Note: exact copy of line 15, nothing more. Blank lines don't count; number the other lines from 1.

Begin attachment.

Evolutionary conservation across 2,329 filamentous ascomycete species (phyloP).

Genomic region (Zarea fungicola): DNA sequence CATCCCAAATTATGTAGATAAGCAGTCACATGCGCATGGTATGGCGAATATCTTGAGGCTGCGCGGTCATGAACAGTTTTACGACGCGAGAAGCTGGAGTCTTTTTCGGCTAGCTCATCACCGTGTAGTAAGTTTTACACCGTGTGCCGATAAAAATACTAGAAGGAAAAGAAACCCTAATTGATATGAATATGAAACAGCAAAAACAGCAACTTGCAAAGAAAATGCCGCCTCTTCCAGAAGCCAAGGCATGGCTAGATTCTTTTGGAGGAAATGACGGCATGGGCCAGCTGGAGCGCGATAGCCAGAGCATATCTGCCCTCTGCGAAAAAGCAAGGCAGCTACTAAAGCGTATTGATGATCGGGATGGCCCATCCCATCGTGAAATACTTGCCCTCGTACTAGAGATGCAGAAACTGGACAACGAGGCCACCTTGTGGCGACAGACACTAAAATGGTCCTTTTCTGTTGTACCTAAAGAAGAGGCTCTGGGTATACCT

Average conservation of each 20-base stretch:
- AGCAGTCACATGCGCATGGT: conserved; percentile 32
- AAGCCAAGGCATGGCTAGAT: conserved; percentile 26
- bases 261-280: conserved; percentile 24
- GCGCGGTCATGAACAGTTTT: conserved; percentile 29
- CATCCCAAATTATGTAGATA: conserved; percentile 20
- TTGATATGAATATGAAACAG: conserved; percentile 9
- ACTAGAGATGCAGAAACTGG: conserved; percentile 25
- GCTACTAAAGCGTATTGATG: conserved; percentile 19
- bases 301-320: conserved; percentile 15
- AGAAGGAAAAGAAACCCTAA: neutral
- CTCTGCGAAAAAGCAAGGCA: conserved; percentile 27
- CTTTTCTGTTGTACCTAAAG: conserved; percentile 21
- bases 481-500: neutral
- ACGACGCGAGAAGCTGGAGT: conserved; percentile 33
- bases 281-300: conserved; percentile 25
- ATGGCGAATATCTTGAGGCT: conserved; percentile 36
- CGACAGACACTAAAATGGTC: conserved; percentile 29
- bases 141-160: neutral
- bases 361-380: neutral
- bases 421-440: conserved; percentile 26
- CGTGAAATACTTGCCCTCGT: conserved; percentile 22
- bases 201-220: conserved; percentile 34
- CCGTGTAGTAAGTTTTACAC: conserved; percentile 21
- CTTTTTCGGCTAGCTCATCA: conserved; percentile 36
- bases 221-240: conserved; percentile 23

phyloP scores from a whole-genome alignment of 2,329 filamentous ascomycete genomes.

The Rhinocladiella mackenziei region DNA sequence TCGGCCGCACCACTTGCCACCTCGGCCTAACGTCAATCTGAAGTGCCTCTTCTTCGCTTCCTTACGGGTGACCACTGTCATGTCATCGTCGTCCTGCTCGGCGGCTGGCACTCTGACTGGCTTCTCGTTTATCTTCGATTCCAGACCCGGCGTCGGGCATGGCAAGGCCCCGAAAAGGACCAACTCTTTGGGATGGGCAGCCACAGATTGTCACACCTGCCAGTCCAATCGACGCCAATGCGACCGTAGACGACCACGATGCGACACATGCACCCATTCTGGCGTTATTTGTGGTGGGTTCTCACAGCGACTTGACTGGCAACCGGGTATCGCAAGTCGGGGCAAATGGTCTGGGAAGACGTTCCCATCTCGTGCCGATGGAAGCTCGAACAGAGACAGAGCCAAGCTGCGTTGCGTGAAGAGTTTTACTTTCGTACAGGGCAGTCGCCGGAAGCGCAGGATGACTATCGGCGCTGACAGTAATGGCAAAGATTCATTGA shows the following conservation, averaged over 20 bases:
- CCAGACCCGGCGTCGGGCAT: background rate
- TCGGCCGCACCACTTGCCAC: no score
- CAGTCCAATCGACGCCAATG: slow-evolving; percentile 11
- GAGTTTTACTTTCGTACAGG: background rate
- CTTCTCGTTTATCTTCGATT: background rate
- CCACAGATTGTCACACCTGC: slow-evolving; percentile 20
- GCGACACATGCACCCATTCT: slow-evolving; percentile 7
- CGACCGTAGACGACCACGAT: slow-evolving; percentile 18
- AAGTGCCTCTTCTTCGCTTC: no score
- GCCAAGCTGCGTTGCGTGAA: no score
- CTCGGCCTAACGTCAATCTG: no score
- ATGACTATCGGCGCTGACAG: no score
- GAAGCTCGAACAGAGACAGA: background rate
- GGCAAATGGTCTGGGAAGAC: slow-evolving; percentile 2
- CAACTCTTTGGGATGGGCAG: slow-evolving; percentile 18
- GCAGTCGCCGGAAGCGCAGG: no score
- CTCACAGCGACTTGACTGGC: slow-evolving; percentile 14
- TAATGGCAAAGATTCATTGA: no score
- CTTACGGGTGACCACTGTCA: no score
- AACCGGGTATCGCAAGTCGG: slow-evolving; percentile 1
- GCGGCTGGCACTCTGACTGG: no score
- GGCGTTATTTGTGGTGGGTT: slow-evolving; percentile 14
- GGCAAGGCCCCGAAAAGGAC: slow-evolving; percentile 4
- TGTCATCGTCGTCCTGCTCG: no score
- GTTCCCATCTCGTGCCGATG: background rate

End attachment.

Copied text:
- CTTTTCTGTTGTACCTAAAG: conserved; percentile 21